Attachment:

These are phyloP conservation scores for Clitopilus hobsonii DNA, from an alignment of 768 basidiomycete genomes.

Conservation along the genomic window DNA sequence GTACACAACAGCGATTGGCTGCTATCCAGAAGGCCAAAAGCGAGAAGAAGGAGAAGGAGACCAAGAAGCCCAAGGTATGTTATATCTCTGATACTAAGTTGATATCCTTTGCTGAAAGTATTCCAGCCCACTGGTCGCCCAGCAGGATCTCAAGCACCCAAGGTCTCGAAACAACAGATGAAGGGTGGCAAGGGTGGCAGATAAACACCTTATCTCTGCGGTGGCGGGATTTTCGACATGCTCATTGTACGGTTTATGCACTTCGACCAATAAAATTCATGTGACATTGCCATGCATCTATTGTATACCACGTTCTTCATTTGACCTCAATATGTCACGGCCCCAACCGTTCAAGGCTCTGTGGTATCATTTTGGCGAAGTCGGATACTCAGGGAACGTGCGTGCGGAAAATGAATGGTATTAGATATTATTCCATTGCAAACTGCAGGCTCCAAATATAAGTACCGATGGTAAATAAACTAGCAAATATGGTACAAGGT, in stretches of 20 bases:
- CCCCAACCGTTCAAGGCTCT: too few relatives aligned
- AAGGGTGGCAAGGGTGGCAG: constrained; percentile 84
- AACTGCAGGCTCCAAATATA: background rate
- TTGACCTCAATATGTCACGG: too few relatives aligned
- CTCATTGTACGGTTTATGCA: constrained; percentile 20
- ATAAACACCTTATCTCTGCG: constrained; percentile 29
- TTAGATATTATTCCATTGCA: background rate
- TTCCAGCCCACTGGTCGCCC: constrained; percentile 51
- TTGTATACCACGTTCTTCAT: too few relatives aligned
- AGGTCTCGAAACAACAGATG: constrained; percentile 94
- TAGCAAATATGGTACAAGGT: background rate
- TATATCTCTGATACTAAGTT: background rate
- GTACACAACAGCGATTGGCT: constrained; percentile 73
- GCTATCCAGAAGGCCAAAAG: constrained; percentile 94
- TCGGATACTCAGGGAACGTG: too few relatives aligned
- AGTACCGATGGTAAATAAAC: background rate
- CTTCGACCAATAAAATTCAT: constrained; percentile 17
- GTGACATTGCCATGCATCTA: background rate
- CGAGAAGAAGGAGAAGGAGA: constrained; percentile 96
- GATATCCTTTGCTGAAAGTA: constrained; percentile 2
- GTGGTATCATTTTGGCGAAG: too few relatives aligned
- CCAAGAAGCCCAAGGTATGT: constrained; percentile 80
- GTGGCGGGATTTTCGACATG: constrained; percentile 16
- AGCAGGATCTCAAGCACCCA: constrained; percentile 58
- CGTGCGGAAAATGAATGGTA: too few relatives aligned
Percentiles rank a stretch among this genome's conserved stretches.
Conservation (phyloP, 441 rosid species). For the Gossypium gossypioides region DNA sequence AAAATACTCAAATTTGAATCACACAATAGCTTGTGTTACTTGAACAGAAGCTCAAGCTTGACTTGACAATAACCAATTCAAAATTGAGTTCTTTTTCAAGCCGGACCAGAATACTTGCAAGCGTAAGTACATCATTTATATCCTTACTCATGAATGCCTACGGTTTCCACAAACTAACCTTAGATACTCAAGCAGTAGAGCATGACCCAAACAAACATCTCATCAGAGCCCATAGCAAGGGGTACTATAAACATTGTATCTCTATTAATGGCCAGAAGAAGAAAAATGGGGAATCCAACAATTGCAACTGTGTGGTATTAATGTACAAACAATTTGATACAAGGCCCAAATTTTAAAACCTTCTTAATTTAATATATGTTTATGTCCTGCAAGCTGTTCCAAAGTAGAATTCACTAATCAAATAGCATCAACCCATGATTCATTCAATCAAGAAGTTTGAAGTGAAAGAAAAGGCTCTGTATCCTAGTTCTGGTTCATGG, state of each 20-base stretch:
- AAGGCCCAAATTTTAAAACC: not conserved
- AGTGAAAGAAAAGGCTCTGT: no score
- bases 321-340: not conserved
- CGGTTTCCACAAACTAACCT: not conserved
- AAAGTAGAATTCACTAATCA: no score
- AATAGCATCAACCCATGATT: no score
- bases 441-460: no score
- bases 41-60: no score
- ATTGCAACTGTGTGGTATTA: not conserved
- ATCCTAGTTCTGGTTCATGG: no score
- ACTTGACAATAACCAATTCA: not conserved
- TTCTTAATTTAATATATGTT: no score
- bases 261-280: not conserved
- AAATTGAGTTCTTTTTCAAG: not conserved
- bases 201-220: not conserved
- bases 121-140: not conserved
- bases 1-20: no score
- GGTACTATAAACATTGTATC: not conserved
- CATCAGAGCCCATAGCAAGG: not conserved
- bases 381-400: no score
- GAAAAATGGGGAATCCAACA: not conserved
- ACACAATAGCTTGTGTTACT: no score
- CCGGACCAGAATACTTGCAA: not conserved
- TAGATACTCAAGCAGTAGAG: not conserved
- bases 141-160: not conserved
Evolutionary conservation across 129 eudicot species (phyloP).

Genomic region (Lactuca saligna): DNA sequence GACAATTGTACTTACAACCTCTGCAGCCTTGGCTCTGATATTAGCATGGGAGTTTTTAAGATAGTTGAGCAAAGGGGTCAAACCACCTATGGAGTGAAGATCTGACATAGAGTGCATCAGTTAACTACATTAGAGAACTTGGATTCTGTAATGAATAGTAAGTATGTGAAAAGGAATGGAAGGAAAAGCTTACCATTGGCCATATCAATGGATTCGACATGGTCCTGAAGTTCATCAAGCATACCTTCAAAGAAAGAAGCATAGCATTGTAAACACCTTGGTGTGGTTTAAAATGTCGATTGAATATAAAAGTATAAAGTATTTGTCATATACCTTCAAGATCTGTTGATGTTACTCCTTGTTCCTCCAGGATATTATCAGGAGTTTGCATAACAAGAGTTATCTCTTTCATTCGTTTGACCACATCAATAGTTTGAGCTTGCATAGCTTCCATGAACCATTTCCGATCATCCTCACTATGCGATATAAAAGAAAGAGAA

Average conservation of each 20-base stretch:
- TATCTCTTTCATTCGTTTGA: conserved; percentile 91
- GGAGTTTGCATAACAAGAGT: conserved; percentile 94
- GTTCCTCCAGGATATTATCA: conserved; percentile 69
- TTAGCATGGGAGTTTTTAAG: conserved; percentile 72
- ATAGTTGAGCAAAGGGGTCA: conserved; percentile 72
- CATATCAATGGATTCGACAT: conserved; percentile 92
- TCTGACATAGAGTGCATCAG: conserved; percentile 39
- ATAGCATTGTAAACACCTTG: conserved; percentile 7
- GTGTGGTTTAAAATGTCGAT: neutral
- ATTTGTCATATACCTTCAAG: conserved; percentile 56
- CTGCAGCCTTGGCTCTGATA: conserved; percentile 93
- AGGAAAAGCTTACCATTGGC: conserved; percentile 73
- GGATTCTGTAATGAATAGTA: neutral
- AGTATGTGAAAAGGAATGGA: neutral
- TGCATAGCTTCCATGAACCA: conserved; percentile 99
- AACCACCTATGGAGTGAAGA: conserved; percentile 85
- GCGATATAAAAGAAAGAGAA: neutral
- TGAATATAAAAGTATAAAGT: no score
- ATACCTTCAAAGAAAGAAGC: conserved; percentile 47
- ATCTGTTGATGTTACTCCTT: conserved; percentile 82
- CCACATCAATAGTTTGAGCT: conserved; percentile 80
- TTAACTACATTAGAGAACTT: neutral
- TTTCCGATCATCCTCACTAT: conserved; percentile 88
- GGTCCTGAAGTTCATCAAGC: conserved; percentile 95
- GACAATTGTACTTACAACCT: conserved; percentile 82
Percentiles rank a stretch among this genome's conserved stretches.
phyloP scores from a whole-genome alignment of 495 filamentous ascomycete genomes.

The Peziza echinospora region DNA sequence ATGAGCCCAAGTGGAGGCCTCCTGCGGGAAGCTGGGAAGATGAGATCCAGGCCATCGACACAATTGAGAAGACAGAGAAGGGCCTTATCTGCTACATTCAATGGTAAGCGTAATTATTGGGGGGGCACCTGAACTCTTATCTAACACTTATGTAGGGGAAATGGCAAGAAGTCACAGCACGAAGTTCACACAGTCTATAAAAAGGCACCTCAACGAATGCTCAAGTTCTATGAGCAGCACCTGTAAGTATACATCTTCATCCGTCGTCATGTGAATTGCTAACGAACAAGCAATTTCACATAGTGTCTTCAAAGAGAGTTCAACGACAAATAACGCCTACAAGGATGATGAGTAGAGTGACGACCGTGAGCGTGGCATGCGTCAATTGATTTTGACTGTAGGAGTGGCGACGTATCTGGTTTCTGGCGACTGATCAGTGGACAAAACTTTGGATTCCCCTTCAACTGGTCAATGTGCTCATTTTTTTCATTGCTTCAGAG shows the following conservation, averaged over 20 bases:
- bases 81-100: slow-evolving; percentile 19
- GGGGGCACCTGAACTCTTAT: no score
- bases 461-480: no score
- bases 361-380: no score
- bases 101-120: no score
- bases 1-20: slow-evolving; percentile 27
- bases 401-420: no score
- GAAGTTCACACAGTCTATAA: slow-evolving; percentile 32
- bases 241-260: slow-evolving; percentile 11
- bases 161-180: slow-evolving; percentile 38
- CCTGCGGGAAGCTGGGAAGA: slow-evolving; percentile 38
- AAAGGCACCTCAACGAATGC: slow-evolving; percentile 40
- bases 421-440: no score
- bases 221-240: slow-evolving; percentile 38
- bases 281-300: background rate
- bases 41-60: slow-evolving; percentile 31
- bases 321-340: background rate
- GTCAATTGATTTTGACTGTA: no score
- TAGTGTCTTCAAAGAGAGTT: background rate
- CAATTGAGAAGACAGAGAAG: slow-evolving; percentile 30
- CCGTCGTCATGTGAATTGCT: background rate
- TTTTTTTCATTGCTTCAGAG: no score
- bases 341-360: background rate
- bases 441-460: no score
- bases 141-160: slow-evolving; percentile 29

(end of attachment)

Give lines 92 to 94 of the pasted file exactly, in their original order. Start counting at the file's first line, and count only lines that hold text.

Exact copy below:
- bases 401-420: no score
- GAAGTTCACACAGTCTATAA: slow-evolving; percentile 32
- bases 241-260: slow-evolving; percentile 11